Aristotle was right, in a way I’m not sure he intended. Descriptive poems such as the ones we’ve been considering are instructive, but it isn’t merely information that they convey. They are also object lessons in technique. These are texts that teach us how to read, because they are themselves sophisticated examples of a primitive kind of reading. I’m thinking here of Robert Bringhurst’s belief that
Reading, like speech, is an ancient, preliterate craft. We read the tracks and scat of animals, the depth and lustre of their coats, the set of their ears and the gait of their limbs. … We read the speech of jays, ravens, hawks, frogs, wolves, and, in infinite detail, the voices, faces, gestures, coughs and postures of other human beings. This is a serious kind of reading, and it antedates all but the earliest, most involuntary form of writing, which is the leaving of prints and traces, the making of tracks.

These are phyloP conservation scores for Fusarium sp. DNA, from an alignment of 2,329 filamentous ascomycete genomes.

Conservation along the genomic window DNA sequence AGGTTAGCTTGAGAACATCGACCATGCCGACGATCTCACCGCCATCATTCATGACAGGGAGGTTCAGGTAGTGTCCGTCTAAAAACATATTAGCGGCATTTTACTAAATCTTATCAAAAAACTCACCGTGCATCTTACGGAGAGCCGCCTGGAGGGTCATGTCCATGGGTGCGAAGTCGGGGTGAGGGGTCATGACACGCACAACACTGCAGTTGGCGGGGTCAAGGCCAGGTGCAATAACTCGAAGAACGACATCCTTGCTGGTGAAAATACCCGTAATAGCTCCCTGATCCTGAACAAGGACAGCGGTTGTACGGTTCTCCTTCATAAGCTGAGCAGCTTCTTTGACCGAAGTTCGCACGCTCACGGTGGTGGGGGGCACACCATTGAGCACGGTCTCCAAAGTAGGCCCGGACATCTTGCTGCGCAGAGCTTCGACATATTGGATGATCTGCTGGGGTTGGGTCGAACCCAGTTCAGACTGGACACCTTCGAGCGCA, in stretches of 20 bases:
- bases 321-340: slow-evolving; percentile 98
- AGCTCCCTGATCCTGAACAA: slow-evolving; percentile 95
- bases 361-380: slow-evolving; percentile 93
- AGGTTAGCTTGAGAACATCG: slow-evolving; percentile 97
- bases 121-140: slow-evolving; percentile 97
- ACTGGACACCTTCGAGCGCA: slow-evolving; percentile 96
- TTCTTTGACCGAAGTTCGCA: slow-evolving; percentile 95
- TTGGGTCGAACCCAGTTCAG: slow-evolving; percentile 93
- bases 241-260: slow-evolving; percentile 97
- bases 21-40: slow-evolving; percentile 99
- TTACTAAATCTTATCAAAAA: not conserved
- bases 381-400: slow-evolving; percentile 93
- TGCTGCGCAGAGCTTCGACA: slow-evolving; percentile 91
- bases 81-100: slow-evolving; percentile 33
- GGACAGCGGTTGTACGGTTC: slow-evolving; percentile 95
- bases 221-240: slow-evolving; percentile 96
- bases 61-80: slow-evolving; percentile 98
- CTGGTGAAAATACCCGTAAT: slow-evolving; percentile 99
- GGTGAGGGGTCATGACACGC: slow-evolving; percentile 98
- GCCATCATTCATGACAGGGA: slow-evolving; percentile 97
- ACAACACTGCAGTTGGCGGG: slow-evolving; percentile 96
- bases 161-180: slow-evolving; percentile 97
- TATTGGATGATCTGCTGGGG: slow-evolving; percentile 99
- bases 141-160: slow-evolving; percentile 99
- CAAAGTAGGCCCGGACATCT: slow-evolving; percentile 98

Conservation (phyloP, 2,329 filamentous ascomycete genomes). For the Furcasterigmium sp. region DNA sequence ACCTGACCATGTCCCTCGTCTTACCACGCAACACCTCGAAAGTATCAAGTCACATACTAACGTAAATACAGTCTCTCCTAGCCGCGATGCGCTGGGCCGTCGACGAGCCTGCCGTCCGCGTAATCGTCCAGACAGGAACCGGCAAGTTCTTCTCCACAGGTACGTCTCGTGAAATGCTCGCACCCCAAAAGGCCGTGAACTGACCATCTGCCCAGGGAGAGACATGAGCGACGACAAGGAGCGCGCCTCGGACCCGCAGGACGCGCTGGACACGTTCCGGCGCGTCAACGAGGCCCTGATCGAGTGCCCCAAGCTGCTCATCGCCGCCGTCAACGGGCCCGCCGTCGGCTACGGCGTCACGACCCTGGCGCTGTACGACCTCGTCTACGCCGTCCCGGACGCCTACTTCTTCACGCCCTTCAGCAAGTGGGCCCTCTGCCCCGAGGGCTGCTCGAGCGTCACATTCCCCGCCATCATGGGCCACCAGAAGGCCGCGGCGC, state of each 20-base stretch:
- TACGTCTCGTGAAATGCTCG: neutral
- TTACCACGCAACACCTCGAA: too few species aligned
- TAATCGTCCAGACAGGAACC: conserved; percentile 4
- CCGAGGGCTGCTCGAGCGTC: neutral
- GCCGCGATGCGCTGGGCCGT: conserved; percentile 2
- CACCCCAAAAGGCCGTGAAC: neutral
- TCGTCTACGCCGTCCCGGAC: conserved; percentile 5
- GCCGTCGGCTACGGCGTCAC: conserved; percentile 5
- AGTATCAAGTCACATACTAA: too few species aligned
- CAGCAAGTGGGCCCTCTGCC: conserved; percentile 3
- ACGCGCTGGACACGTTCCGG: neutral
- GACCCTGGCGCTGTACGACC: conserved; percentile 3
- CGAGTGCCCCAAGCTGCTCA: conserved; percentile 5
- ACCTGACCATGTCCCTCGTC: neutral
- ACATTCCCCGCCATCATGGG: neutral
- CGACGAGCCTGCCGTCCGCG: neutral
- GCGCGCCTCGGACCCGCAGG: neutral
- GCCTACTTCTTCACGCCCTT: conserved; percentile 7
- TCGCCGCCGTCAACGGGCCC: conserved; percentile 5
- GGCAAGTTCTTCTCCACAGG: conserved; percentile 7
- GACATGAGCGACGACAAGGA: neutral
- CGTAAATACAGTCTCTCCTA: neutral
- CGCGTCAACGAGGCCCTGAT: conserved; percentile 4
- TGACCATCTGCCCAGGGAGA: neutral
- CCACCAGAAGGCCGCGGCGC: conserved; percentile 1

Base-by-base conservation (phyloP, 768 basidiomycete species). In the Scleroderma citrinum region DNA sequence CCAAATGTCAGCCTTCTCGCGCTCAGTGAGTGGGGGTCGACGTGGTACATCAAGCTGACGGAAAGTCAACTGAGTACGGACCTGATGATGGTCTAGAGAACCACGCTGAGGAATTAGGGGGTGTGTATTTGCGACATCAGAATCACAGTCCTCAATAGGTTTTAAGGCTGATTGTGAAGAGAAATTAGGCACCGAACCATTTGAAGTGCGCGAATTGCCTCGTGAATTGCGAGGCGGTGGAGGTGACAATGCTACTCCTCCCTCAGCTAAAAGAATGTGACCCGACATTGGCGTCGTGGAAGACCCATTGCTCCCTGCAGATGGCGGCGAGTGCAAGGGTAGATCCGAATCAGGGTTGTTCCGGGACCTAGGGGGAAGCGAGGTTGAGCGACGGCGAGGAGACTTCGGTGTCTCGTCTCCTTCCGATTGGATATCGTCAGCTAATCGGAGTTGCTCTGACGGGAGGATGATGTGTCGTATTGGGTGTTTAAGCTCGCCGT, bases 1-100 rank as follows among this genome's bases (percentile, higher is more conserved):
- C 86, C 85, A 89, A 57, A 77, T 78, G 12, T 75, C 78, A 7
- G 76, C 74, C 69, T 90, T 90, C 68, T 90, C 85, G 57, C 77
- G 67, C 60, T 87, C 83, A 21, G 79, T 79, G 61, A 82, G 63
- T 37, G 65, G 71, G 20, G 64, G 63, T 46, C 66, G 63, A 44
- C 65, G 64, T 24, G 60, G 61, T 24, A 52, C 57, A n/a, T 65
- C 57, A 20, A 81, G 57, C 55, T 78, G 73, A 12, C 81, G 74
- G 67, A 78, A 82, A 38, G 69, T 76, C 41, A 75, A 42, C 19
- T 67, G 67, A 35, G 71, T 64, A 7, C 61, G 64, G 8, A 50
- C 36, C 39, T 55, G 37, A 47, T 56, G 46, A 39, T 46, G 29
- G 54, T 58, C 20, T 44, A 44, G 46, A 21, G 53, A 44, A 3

That such forms of reading are ancient does not mean they are outmoded, however much they might be overlooked or underrated by polemicists and anthologists in search of the Next New Thing. These poems remain fresh well beyond their packaged-on dates because they are themselves fresheners of sentience, sensibility and sentiment. What they see and say may have been the matter of moments, but they are moments whose evanescence has been scored in lasting form.